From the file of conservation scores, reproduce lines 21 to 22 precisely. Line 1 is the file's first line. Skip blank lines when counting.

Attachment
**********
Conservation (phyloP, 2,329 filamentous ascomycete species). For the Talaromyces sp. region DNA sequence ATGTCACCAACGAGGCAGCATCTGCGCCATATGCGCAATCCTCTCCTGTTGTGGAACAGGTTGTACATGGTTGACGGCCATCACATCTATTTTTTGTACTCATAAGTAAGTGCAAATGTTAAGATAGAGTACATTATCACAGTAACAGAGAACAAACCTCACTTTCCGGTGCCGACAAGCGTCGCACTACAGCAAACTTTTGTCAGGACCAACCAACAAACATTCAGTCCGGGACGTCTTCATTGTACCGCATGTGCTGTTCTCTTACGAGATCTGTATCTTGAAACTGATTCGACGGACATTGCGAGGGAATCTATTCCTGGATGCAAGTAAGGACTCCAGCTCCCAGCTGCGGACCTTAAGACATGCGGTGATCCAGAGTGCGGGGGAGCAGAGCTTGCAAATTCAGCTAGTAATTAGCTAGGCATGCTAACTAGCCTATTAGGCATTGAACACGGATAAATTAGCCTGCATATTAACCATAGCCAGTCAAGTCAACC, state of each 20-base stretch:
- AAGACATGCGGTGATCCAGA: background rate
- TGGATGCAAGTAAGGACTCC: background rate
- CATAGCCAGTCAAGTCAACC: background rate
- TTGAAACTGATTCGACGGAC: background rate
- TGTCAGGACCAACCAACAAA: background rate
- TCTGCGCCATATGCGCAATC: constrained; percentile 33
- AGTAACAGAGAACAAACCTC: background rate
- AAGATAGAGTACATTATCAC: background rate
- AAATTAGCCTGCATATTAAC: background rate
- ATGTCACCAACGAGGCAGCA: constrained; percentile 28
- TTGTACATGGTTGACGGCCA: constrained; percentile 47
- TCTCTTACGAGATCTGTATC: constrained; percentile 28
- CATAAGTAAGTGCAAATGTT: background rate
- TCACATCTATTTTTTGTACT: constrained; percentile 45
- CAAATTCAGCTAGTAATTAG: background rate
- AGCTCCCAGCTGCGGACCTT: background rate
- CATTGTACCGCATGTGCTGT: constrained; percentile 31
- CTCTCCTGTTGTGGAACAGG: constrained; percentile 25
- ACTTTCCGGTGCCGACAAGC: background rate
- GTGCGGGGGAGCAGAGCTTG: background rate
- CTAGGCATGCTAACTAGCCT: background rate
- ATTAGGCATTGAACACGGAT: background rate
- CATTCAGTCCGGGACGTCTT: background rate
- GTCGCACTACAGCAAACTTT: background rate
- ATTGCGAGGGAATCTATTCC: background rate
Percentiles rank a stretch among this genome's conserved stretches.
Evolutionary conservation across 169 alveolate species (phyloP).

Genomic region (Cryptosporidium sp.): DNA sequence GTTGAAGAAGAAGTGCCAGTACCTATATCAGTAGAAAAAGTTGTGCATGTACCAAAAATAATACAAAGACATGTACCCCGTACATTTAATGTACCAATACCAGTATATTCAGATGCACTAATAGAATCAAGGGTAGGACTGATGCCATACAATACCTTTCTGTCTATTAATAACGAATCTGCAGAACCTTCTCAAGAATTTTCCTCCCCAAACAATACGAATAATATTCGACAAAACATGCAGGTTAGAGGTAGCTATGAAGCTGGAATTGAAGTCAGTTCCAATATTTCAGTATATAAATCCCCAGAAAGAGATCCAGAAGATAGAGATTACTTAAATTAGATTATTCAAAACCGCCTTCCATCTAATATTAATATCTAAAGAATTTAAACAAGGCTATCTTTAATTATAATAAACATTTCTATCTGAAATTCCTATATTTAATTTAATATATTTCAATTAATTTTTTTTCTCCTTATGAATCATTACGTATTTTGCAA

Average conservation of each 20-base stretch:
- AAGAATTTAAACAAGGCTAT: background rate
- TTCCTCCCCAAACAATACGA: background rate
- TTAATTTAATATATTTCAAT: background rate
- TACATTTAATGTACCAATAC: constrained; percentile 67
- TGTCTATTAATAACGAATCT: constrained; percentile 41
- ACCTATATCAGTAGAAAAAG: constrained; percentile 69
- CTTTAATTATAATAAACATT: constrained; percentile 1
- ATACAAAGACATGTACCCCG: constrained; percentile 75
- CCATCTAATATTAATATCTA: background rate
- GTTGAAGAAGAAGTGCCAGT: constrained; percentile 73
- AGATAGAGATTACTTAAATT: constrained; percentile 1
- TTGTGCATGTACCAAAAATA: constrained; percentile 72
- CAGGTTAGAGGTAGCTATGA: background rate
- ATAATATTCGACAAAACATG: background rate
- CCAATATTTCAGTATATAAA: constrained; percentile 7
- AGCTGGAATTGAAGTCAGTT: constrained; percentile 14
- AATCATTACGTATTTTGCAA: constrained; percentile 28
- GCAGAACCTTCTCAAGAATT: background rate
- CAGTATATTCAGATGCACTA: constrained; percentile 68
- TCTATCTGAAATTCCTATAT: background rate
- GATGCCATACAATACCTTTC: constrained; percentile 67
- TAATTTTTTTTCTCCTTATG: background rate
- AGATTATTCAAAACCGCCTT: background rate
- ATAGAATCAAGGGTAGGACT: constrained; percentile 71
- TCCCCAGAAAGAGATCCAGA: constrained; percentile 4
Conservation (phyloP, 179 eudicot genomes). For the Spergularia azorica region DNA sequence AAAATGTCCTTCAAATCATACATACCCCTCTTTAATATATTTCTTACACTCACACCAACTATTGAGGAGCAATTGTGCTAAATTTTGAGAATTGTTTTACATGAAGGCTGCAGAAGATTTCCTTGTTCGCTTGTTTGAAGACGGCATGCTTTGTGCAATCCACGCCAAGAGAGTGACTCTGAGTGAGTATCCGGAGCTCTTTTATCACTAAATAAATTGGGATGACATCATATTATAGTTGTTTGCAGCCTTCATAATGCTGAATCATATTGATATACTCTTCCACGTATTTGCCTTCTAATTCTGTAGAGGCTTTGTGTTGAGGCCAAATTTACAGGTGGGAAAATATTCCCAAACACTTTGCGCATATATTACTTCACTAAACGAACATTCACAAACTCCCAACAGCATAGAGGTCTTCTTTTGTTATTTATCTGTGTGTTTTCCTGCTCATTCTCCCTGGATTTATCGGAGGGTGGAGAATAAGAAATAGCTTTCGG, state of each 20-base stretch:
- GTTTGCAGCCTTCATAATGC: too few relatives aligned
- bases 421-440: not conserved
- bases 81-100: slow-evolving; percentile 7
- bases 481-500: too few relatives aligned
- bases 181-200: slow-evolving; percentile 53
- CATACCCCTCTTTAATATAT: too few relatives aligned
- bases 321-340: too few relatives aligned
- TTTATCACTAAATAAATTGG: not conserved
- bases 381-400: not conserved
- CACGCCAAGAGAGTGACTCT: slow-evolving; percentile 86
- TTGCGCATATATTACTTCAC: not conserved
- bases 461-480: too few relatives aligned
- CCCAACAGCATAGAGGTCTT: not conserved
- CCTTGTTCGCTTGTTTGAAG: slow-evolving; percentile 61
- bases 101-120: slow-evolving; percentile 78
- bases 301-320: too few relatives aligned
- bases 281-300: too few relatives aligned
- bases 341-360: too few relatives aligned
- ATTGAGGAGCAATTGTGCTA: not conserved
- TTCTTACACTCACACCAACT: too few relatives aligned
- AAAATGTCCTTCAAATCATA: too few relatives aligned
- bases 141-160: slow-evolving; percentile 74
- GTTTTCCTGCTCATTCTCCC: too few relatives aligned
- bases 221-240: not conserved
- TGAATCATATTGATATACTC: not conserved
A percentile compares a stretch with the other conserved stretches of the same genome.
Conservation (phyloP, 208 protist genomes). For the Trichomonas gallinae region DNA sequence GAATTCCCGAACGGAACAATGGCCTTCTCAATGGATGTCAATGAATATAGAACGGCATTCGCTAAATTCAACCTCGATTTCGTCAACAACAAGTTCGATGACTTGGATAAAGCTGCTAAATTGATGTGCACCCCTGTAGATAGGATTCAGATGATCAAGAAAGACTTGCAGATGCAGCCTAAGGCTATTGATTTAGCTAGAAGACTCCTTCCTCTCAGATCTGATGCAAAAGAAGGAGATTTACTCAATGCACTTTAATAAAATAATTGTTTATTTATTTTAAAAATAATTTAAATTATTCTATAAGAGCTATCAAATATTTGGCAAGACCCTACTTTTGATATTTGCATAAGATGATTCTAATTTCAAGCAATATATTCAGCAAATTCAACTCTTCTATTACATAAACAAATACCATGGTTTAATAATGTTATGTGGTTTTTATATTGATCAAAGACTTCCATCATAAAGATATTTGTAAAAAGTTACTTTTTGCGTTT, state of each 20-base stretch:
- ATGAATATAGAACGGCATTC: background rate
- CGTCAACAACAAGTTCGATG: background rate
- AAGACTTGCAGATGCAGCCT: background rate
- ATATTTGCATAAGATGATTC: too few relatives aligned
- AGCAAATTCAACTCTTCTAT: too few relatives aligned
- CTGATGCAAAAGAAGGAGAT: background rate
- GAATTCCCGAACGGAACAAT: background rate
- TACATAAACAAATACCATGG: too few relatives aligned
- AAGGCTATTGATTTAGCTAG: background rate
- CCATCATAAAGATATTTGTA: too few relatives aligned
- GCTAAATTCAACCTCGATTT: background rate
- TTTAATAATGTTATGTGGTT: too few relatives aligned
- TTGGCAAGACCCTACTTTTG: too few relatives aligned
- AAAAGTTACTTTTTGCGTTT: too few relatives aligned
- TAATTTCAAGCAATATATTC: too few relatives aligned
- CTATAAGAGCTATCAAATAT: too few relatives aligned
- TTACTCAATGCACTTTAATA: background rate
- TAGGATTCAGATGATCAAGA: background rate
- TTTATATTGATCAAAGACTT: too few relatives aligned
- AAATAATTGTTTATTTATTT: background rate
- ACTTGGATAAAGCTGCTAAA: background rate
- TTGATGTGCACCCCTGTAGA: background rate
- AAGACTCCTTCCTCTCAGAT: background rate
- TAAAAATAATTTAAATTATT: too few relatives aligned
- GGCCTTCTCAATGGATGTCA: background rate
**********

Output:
- GTGCGGGGGAGCAGAGCTTG: background rate
- CTAGGCATGCTAACTAGCCT: background rate